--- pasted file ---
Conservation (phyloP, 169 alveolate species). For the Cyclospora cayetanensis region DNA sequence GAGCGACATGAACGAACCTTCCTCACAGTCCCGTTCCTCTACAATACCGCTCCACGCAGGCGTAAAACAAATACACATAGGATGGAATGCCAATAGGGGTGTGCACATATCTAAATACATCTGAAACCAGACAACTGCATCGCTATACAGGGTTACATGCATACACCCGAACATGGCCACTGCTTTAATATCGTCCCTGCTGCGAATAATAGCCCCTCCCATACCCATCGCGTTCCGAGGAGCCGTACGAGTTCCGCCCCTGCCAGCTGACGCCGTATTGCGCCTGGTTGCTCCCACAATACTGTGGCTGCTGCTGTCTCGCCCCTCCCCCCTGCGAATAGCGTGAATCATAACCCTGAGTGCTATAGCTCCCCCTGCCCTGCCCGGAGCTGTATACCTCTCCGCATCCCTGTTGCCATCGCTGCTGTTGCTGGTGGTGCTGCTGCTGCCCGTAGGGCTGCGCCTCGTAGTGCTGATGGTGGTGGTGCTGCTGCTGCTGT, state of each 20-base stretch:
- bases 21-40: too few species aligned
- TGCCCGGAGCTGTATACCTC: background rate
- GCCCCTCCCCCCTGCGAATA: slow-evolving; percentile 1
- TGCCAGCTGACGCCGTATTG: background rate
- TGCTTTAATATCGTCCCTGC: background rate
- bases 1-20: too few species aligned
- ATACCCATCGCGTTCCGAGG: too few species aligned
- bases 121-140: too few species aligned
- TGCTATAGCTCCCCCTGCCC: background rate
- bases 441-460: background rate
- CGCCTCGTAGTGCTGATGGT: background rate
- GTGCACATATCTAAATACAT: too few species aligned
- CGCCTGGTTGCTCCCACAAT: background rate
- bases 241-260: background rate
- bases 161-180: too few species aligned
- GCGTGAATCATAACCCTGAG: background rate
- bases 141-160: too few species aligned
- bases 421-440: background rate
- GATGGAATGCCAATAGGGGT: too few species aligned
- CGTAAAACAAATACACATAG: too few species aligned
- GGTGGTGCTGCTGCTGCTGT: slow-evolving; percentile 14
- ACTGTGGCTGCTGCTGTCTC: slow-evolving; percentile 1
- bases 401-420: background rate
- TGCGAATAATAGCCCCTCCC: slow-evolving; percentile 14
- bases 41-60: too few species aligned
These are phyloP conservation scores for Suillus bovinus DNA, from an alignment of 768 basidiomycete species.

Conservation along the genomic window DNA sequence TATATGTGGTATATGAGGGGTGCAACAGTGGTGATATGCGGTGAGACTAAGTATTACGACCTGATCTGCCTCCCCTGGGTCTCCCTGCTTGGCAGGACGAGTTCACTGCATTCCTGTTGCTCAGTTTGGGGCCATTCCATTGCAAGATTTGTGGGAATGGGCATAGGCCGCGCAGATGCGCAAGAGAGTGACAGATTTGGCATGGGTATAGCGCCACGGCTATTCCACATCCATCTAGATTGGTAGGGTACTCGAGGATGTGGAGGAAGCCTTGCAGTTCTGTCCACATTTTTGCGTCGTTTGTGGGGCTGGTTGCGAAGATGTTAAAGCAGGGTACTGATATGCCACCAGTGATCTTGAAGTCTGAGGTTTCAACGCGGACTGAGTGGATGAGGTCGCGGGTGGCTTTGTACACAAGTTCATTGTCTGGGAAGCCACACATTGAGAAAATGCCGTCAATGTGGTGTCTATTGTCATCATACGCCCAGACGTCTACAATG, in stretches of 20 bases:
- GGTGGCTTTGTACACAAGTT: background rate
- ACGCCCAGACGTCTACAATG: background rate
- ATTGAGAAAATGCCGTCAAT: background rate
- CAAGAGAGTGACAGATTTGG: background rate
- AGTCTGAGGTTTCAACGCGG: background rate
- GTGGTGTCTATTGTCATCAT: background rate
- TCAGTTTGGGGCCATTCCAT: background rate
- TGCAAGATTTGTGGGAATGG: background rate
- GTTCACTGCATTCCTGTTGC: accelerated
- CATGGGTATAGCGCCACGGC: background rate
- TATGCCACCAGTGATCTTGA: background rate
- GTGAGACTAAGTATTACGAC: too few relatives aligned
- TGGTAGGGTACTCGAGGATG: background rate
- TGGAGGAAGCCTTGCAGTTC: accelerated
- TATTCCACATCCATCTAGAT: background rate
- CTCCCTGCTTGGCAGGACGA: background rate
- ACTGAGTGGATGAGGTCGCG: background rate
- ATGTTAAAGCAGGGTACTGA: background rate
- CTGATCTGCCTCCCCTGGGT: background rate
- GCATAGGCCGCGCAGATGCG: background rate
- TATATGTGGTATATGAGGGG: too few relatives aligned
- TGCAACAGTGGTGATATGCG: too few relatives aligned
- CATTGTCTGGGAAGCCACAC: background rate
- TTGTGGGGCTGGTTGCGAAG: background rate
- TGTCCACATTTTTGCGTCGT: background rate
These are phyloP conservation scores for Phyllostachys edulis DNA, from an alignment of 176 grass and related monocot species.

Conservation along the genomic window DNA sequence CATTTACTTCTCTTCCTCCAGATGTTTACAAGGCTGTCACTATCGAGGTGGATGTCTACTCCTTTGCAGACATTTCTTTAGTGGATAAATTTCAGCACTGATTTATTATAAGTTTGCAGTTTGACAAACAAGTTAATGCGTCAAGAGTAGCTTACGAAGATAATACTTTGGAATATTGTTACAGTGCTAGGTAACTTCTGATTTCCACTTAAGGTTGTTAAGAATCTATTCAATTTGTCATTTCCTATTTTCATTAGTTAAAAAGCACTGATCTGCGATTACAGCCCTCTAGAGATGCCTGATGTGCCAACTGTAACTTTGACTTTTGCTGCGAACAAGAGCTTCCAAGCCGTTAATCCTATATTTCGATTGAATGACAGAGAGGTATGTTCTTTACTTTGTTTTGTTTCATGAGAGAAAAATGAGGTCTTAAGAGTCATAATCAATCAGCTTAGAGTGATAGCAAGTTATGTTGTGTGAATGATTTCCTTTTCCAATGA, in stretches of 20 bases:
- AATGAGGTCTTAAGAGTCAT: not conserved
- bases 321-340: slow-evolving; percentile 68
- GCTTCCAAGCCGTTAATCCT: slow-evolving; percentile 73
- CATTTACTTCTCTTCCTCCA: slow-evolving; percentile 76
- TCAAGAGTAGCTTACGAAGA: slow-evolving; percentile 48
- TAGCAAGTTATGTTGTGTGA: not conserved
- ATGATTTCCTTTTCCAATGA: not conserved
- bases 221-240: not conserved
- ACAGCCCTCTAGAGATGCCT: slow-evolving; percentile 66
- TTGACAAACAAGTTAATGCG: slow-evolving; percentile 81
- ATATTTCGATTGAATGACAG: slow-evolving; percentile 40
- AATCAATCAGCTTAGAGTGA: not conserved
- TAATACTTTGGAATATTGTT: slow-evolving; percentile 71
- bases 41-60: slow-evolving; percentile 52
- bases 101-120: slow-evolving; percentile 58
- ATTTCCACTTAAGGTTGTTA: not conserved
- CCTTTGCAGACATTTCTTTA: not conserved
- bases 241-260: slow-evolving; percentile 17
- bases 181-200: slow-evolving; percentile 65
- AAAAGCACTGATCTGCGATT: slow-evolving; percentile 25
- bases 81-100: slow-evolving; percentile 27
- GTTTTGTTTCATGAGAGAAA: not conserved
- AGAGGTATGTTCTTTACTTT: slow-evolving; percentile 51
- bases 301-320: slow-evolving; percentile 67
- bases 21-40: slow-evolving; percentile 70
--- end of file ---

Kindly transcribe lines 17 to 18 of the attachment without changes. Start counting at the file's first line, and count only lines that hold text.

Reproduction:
- GCGTGAATCATAACCCTGAG: background rate
- bases 141-160: too few species aligned